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Hero Z and the Kids



A child in the audience was waiting for the action packed entrance onstage of some masked and costumed superhero with a letter z painted across his body. Instead, what he got was a musical of scenes of local community conflict relayed in contemporary colloquial Taglish, with gripping action, truly hilarious humor, heart-wrenching romance and breath-stopping suspense interspersed with Broadway level musical performances. I mean it. Bayani Loves Hero Z really was an excellent play. I was blown away when they opened the act with “Salot, Salot”. I thought, “Whoa! This is some serious art. They’re not joking around here.” This is not some adaptation of a play written by some long dead Western playwright. It’s not even interpretations of already existing songs with altered lyrics. This is all original, and it was truly excellent. (That’s the second time that I used the word, excellent. You better believe me now.)


If you don’t have any faint idea of what I’m talking about, this is about “Bayani Loves Hero Z”, a musical play which was shown in the UNC Sports Palace for some consecutive days just last week. If you happen to know an elementary pupil or high school student, try to ask him/her about it. There’s a good chance that he/she was there because their teacher told them to. That was probably the reason why I was impressed beyond expectation. I was thinking that it was going to be some adaptation of some children’s fantasy tale; because it was required viewing for school children.


I had to google the synopsis. The story was about four characters who were representations of Andres Bonifacio, Jose Rizal, Sultan Kudarat and Apolinario Mabini with contemporary names. (I express appreciation for the representation of Muslims and PWDs.) They go through events that are allegorical of Philippine history set supposedly in the time of the Covid-19 pandemic. It is a noble expedition to bring history, patriotism and passionate participation in societal development to Filipino school children. I just hope they got it.


When the children and the rest of the audience got settle on the seats and bleachers, it did not take long before groups of elementary pupils sporadically made yelling and hooting sounds in chorus as if they rehearsed it. I guess, kids will be kids. It was all in clean fun. But then, it got to the point of bordering to annoying. Before the play started, someone from the production spoke. It was sort of an introduction. Among the things he said was an exhortation to the audience not to shout or yell because it was not a concert. He even taught us how to applaud and give a standing ovation. He concluded with an appeal for “matalinong panonood”. To his credit, he was respectful throughout his short speech.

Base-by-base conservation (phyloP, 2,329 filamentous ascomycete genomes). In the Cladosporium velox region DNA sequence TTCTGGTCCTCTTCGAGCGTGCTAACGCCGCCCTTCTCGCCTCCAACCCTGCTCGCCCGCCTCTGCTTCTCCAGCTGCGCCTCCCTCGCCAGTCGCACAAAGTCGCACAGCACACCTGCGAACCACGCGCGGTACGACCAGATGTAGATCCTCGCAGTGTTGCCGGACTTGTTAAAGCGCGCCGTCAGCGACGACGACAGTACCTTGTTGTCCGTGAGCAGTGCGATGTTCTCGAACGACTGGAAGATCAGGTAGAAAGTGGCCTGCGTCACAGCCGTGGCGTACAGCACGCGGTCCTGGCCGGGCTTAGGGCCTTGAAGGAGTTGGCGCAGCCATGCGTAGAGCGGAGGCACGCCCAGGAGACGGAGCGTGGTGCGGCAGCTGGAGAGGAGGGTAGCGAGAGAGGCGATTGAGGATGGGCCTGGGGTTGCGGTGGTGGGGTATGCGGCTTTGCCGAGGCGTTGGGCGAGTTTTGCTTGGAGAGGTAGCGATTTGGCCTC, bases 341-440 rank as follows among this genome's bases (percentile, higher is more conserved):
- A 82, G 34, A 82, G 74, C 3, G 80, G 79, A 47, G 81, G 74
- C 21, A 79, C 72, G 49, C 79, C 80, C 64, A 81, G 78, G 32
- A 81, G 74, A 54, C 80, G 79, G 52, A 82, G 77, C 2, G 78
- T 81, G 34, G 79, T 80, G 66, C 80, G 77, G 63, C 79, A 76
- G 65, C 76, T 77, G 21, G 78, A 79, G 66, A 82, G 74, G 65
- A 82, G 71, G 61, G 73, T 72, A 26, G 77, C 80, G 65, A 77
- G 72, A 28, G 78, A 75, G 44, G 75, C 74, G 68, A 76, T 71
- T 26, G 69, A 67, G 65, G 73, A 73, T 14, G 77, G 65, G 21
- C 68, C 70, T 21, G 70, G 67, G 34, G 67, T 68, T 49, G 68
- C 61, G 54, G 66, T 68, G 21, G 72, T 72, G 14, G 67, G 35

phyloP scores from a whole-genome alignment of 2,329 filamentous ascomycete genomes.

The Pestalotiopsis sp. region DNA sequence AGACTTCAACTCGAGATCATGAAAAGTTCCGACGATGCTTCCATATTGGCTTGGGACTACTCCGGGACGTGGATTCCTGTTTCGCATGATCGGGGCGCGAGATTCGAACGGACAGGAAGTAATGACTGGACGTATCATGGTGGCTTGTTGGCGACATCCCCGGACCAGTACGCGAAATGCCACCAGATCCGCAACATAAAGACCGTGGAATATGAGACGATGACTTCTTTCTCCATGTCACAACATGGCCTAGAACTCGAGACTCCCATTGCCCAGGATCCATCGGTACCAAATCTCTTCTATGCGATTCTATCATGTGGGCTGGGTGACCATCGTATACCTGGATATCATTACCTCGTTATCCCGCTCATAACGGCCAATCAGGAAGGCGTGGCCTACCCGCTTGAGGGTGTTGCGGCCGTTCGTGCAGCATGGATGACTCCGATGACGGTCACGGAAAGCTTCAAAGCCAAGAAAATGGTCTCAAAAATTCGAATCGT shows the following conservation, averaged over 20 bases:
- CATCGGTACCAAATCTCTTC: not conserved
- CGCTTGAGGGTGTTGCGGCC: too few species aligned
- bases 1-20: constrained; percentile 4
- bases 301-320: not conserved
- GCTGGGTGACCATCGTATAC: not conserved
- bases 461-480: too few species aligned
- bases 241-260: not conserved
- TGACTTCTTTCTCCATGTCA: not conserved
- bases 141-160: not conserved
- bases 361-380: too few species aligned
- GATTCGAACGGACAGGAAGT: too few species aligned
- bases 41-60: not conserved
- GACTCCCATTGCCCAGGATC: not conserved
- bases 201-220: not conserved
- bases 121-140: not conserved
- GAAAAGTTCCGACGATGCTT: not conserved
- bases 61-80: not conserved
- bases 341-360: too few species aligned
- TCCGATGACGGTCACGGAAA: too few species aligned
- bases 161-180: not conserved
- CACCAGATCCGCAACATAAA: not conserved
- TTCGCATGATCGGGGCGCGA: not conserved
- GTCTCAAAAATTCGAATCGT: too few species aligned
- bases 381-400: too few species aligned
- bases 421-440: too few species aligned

What do kids do when they are about to watch some performance in an auditorium, gymnasium or some audio-visual room. They make noise. They talk. They yell. They scream when the K-pop boy band is about to come onstage. That’s what they do because that’s what they have been exposed to. For them, stages are for concerts. Appreciation for performers are expressed by yelling and screaming; the more hysterical, the more appreciative. You can’t expect them to be sitting prim and proper on the bleachers or monoblock chairssoftly clapping for a good performance because that’s how audience of a play do it. I suppose, even if these kids had some sort of theatrical plays at school, they still would be screaming in support of their schoolmates. I admit that the yelling was out of place in a theatrical presentation. But what can we do? They’re kids.


I say it again, this is something noble; one worthy of acclaim and highest appreciation. But, for the audience to grasp the point, they have to have an understanding of Philippine history and the artistic stylistics of interspersing elements of the past with contemporary popular culture, similar to how Martin Scorsese did with Romeo and Juliet with DiCaprio and Danes in the lead roles. But a great bulk of the audience were just starting to study or still studying Philippine history. So for them, the characters were just a group of friends who were struggling with problems with the lockdown and an abusive political leader. I’m sure they enjoyed the jokes and courtship sequences. I do understand the educational value; and I also understand why the administrators encouraged pupils and students to watch. Maybe, the play would have been more appropriate as required viewing to college students. But considering the K-Pop and Taylor Swift adoring GenZ kids, I still have my doubts.


Proverbs 1:4: “To give prudence to the naive, to the youth knowledge and discretion.”

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